Does science successfully uncover the deep structure of the natural world? Or are the depths forever beyond our epistemic grasp? Since the decline of logical positivism and logical empiricism, scientific realism has become the consensus view: of course our scientific theories apprehend the deep structure of the world. What else could explain the remarkable success of science? This is the explanationist defense of scientific realism, the “ultimate argument.” Kyle Stanford starts here and, using the history of theorizing about biological inheritance (...)
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  12. Cristina Bicchieri, Jason McKenzie Alexander, Kevin T. Kelly, Kevin Js Zollman, Malcolm R. Forster, Predrag Šustar, Patrick Forber, Kenneth Reisman, Jay Odenbaugh & Yoichi Ishida (2007). 10. Philosophy of Chemistry. Philosophy of Science 74 (5).
     
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  13. Patrick Forber (2007). Nietzsche Was No Darwinian. Philosophy and Phenomenological Research 75 (2):369–382.
    John Richardson (2002, 2004) argues that Nietzsche’s use of teleological notions, such as the “will to power” and psychological “drives,” can be naturalized within the Darwinian framework of natural selection. Although this ambitious project has merit, the Darwinian framework does not provide the strong teleology necessary to interpret Nietzsche’s explanatory project. Examining the logic of selection, the conceptual limitations on biological functions, and the evidential demands that must be met to deploy evolutionary theory show that Nietzsche’s explanatory project does not (...)
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  14. Patrick Forber & Kenneth Reisman (2007). Can There Be Stochastic Evolutionary Causes? Philosophy of Science 74 (5):616-627.
    Do evolutionary processes such as selection and random drift cause evolutionary change, or are they merely convenient ways of describing or summarizing it? Philosophers have lined up on both sides of this question. One recent defense (Reisman and Forber 2005) of the causal status of selection and drift appeals to a manipulability theory of causation. Yet, even if one accepts manipulability, there are still reasons to doubt that genetic drift, in particular, is genuinely causal. We will address two challenges to (...)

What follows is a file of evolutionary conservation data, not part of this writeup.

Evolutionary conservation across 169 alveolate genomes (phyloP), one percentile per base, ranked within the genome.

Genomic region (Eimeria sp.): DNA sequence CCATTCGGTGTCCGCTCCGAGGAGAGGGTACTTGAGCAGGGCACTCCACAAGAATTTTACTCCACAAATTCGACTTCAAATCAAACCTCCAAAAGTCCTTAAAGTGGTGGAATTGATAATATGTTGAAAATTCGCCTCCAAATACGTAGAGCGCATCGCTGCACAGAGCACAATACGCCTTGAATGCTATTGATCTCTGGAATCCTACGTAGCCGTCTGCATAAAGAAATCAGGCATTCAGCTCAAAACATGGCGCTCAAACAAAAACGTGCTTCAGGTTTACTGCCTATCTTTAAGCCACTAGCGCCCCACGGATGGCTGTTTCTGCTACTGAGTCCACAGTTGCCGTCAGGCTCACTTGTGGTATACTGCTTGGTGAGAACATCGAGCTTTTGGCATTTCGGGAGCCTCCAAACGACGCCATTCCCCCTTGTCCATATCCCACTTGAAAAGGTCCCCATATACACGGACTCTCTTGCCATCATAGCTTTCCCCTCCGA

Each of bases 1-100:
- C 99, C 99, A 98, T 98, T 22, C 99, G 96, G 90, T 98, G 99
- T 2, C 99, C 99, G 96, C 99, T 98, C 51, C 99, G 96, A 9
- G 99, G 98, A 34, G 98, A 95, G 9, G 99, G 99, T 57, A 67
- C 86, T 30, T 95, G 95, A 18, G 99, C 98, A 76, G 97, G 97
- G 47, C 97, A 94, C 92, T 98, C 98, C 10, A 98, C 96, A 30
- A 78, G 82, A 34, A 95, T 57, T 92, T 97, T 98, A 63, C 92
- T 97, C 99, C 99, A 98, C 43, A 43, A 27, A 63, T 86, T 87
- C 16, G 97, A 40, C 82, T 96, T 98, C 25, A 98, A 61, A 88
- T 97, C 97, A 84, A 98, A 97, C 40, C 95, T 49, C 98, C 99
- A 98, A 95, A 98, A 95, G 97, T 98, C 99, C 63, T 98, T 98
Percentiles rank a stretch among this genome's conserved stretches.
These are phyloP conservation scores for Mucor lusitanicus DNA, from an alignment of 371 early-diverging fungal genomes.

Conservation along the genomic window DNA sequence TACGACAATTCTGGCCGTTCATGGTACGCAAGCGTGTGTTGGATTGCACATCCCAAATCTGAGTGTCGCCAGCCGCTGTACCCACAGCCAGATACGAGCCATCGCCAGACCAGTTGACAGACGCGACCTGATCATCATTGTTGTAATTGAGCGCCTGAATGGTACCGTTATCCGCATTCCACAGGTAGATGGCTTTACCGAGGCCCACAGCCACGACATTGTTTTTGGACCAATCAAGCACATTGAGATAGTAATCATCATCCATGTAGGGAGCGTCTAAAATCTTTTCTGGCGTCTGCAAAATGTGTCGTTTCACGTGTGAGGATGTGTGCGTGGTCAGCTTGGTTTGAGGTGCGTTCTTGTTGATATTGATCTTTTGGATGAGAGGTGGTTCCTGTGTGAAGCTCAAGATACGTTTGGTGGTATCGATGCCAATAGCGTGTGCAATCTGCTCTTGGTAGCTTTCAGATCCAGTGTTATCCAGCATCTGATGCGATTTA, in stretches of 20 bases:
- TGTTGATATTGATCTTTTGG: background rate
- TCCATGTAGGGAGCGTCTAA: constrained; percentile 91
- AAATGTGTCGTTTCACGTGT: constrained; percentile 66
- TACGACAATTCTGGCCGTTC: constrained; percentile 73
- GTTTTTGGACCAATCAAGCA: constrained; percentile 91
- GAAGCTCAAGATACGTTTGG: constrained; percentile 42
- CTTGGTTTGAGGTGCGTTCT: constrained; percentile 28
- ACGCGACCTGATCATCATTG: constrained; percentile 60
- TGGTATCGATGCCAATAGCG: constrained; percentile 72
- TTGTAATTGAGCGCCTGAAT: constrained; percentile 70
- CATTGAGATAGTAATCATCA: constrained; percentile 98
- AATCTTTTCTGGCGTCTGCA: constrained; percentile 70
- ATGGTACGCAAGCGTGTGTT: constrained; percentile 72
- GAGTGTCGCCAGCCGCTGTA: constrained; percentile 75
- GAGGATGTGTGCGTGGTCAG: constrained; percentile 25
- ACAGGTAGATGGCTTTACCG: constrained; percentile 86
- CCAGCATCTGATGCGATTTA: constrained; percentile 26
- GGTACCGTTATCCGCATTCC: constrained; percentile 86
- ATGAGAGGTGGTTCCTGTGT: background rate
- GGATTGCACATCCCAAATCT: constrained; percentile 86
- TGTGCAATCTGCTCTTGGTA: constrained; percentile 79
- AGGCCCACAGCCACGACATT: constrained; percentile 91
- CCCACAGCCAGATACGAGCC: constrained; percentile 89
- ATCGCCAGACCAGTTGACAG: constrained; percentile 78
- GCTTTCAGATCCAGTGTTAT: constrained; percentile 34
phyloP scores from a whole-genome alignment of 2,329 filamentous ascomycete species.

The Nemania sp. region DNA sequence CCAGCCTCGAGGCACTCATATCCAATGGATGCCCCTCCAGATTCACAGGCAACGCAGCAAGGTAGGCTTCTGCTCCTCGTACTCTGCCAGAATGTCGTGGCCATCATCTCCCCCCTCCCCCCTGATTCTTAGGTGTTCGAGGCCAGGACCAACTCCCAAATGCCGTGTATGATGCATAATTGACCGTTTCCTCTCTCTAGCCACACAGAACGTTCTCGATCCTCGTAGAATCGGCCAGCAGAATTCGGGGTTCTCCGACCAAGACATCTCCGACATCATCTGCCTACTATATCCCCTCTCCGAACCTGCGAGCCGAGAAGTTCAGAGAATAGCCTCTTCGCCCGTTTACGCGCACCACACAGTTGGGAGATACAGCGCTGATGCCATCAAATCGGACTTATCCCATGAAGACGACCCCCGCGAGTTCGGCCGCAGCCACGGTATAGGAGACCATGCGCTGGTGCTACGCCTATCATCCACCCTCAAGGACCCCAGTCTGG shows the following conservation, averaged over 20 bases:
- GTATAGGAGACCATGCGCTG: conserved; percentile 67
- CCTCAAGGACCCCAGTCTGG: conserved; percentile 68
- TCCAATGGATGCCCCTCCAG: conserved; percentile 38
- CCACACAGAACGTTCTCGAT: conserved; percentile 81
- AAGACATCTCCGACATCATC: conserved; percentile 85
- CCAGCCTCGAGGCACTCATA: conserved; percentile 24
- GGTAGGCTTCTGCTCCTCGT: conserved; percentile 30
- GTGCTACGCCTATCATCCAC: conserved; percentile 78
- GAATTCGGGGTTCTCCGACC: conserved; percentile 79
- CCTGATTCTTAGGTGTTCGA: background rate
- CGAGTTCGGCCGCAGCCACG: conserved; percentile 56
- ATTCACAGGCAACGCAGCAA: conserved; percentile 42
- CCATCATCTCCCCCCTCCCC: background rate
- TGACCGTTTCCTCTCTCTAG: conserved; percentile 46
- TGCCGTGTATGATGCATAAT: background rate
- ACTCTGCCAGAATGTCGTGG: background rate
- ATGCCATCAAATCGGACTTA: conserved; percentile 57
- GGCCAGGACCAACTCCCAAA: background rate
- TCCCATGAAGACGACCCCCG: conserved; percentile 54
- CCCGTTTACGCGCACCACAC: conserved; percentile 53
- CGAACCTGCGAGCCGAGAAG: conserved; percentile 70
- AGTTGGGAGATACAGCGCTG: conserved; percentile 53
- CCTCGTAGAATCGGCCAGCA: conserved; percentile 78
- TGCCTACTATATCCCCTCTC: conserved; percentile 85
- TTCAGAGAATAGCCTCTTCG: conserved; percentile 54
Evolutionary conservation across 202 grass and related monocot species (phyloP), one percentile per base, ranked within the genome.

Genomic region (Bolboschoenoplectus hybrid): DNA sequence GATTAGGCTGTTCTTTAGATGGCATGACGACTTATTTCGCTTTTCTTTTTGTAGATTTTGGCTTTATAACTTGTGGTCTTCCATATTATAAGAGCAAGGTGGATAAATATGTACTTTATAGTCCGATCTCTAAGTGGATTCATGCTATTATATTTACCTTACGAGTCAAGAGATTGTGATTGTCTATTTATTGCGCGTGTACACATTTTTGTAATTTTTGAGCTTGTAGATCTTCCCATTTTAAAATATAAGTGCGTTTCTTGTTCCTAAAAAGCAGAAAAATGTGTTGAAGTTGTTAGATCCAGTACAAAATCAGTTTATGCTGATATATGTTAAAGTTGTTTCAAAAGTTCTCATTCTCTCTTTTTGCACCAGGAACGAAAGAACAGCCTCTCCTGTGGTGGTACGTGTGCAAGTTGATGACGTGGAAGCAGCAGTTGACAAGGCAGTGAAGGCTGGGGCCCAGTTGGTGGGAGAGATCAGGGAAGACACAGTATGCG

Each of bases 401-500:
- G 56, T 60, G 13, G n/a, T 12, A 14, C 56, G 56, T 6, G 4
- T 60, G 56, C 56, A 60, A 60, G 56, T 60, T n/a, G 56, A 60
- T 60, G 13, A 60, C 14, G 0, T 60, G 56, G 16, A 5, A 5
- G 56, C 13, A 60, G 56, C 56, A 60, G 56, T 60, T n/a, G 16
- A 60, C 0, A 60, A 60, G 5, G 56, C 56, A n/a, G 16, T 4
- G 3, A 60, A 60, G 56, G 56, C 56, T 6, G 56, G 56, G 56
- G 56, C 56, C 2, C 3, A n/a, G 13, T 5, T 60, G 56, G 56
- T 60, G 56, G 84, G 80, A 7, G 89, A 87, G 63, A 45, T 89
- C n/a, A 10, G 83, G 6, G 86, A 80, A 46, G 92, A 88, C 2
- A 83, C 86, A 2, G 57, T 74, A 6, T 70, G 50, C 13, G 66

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  15. Melinda Fagan, Patrick Forber, Vivette GarcÍa Deister, Matthew H. Haber, Andrew Hamilton & Grant Yamashita (2005). Meeting Report: First ISHPSSB Off-Year Workshop. [REVIEW] Biology and Philosophy 20 (4):927-929.
  16. Patrick Forber (2005). Grounding the Big Picture. Biology and Philosophy 20 (4):913-923.
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  17. Patrick Forber (2005). On the Explanatory Roles of Natural Selection. Biology and Philosophy 20 (2-3):329-342.
    Can selection explain why individuals have the traits they do? This question has generated significant controversy. I will argue that the debate encompasses two separable aspects, to detrimental effect: (1) the role of selection in explaining the origin and evolution of biological traits and (2) the implications this may have for explaining why individuals have the traits they do. (1) can be settled on the basis of evolutionary theory while (2) requires additional, extra-scientific assumptions. By making a distinction between traits (...)
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  18. Kenneth Reisman & Patrick Forber (2005). Manipulation and the Causes of Evolution. Philosophy of Science 72 (5):1113-1123.
    Evolutionary processes such as natural selection and random drift are commonly regarded as causes of population-level change. We respond to a recent challenge that drift and selection are best understood as statistical trends, not causes. Our reply appeals to manipulation as a strategy for uncovering causal relationships: if you can systematically manipulate variable A to bring about a change in variable B, then A is a cause of B. We argue that selection and drift can be systematically manipulated to produce (...)